Fri, 2 November 2012
On today’s episode Dr. Ralf Gellert, principal investigator of the Alpha Particle X-Ray Spectromer, or APXS, one of the primary instruments on the Mars Curiosity rover, joins Justin Trottier at The Star Spot to discuss how his instrument is currently assisting in the search for signs of Martian habitability. Dr. Gellert compares Curiosity to its predecessors, especially the Mars Exploration Rovers Spirit and Opportunity on which he continues to work. He describes how Curiosity's ten instruments together contribute to the mission goals, ponders whether we'll ever know for sure if Mars was, or was not, habitable, and shares his hope that the next step in Martian exploration would be a sample return mission. Gellert gives a feel for the complexity and scale of planetary exploration missions, describing how government, research institutions and private industry collaborate, and how Curiosity has become and international project.
In Current in Space we report on the discovery of super-luminous supernovae out at edge of the observable universe, and provide an update on Voyager 1 and its mission to a different edge - that of our own solar system.
About Ralf Gellert
Dr. Ralf Gellert is a German-born physicist who in 2005 became an Assistant Professor of Physics at the University of Guelph in Canada. He previously worked as a research scientist at the University of Mainz and the Max-Plank Institute for Chemistry, also in Mainz, Germany. After leading the successful proposal to NASA, he became the principal investigator of the Alpha Particle X-Ray Spectrometer, or APXS instrument, one of the primary instruments currently on board NASA’s Curiosity Mars Rover. The APXS is designed to analyze the elements of a Marsian sample through alpha particle and X-ray bombardment.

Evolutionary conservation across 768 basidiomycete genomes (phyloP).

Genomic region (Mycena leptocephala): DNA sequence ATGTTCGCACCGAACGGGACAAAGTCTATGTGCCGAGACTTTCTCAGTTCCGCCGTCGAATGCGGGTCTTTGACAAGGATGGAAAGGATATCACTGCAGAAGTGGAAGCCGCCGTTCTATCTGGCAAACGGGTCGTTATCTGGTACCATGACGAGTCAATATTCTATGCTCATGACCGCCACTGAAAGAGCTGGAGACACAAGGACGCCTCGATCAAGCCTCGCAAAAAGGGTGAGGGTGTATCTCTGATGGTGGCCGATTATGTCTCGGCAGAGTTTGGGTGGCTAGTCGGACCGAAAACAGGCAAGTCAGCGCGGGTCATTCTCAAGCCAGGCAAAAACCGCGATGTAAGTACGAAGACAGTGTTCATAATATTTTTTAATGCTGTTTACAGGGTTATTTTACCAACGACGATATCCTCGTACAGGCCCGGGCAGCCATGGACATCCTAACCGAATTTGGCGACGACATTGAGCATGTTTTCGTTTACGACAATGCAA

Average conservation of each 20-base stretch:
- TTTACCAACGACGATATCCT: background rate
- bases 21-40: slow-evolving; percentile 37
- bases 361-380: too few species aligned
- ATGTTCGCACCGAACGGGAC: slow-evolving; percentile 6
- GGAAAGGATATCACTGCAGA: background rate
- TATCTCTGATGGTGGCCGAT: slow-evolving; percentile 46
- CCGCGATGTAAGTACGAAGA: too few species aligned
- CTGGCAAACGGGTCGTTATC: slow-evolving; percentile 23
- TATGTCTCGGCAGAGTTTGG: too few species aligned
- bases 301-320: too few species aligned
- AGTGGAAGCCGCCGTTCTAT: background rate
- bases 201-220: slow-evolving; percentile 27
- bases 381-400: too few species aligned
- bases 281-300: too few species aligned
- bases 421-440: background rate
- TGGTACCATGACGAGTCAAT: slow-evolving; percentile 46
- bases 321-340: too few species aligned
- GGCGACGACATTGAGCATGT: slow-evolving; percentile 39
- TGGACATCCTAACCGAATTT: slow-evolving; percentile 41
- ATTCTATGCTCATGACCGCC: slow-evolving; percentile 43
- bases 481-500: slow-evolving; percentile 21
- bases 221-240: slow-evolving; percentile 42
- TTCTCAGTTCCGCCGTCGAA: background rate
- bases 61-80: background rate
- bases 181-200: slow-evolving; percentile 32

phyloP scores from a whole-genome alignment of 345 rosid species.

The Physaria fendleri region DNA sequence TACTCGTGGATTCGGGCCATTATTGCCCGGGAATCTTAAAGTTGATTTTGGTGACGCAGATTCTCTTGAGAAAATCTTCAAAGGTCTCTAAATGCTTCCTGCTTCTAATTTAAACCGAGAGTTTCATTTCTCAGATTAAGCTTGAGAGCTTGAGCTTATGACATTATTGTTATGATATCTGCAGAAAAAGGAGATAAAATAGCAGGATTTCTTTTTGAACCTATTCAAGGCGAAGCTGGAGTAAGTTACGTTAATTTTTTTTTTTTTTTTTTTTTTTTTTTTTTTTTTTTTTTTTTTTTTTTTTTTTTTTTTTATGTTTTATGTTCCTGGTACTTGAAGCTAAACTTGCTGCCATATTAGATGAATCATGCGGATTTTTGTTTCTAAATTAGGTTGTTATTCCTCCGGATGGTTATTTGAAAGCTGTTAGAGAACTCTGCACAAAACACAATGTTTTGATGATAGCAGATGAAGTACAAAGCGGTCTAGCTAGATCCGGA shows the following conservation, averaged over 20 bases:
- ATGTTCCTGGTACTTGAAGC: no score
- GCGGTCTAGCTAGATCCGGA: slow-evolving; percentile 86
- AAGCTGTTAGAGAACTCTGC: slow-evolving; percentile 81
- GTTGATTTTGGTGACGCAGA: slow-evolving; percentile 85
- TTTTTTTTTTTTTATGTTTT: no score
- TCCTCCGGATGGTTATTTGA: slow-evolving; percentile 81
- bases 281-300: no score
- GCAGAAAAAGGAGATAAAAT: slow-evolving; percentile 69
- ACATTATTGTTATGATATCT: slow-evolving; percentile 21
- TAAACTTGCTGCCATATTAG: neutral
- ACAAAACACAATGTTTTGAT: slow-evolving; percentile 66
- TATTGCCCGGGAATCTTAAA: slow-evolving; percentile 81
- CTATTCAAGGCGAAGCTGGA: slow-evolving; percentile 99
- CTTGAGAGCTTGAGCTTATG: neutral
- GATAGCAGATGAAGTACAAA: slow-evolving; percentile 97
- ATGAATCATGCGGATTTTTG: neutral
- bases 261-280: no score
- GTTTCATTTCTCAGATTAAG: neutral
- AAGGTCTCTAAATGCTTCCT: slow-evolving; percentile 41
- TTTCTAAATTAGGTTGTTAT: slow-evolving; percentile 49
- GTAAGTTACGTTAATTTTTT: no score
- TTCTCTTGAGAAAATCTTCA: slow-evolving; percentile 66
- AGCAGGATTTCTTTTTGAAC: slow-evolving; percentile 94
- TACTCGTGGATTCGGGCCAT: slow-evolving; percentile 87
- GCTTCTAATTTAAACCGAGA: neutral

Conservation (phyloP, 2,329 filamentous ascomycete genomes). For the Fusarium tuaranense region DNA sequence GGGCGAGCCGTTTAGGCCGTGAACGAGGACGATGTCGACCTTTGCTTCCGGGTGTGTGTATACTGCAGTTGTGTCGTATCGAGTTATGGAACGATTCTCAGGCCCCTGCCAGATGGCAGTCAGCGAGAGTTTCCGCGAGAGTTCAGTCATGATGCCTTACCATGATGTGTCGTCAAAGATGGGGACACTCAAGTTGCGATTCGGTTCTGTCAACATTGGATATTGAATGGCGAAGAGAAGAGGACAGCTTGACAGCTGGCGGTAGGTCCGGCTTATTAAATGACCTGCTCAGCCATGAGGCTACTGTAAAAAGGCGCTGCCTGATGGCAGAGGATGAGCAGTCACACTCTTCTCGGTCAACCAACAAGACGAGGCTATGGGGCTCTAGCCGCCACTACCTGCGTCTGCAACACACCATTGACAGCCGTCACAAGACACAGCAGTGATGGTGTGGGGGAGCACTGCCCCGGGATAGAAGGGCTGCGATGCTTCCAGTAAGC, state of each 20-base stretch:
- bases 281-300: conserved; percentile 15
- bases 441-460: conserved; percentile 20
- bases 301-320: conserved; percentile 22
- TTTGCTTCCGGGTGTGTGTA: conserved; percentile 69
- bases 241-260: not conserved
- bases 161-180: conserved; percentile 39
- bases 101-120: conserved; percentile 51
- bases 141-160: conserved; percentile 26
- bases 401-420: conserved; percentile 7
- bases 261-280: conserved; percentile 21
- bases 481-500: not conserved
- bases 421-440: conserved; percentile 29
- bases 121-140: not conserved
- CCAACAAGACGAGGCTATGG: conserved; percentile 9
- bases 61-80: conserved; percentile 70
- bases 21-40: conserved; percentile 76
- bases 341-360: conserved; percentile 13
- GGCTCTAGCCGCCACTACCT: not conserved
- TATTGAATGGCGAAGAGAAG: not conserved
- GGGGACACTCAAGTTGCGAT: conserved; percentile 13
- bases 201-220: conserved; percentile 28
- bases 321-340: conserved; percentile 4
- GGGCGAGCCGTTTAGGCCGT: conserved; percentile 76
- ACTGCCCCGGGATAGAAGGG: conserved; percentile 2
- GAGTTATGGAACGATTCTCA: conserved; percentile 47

Fri, 19 October 2012
In today's episode Professor John Percy, a professional astronomer with a passion for making astronomy and space exploration engaging, joins Justin Trottier at The Star Spot.
Dr. Percy discusses his many educational astronomy activities, from hosting public events, to creating courses and resources for teachers, to finding creative cultural opportunities for outreach such as his work with the Toronto Tafelmusic baroque orchestra on their Galileo composition.
Starting their conversation on Dr. Percy's primary academic interest in variable stars, the two cover the challenges of developing relevant and engaging astronomy curriculum, the role of public science institutions in contributing to the vitality of city life, and how Dr. Percy ended up having an asteroid named after him.
About John Percy
Dr. John Percy is professor emeritus of astronomy at the University of Toronto. He is past president of the Royal Astronomical Society of Canada, the Royal Canadian Institute, and as honorary president of the science teachers’ association of ontario and vice-chair of the board of trustees of the ontario science centre.
Fri, 5 October 2012
Our guest today is Professor Wendy J. Taylor who joins Justin Trottier at The Star Spot to discuss the Large Hadron Collider, the search for the Higgs Boson and dark matter, and how the new field of astro particle physics may prove that discoveries at the smallest scale can have cosmological implications.
In Current in Space, we present start S0-102 whose superclose orbit to the supermassive black hole at the centre of our galaxy presents a unique opportunity to test Einstein. Then we comment on the Canadian Space Agency's hope for a renewed deal to fly astronauts with NASA's new Orion program in exchange for next generation space robotics, and finally turn to an update on Mars Curiosity and planned activities with its own robitic arm.
About Wendy J. Taylor
Wendy J. Taylor is Associate Professor of Physics at York University and Canada Research Chair in Experimental Particle Physics. She is a member of the university’s High Energy Physics Group as well as its ATLAS group. ATLAS is a key experiment at the Large Hadron Collider at CERN. Her research at the Fermilab particle collider showing differences in the production of matter and anti-matter in high-energy collisions is shedding light on the imbalance in matter and anti-matter in the early universe. Professor Taylor is a member of the American Physical Society and the Canadian Institute of Particle Physics.
Fri, 21 September 2012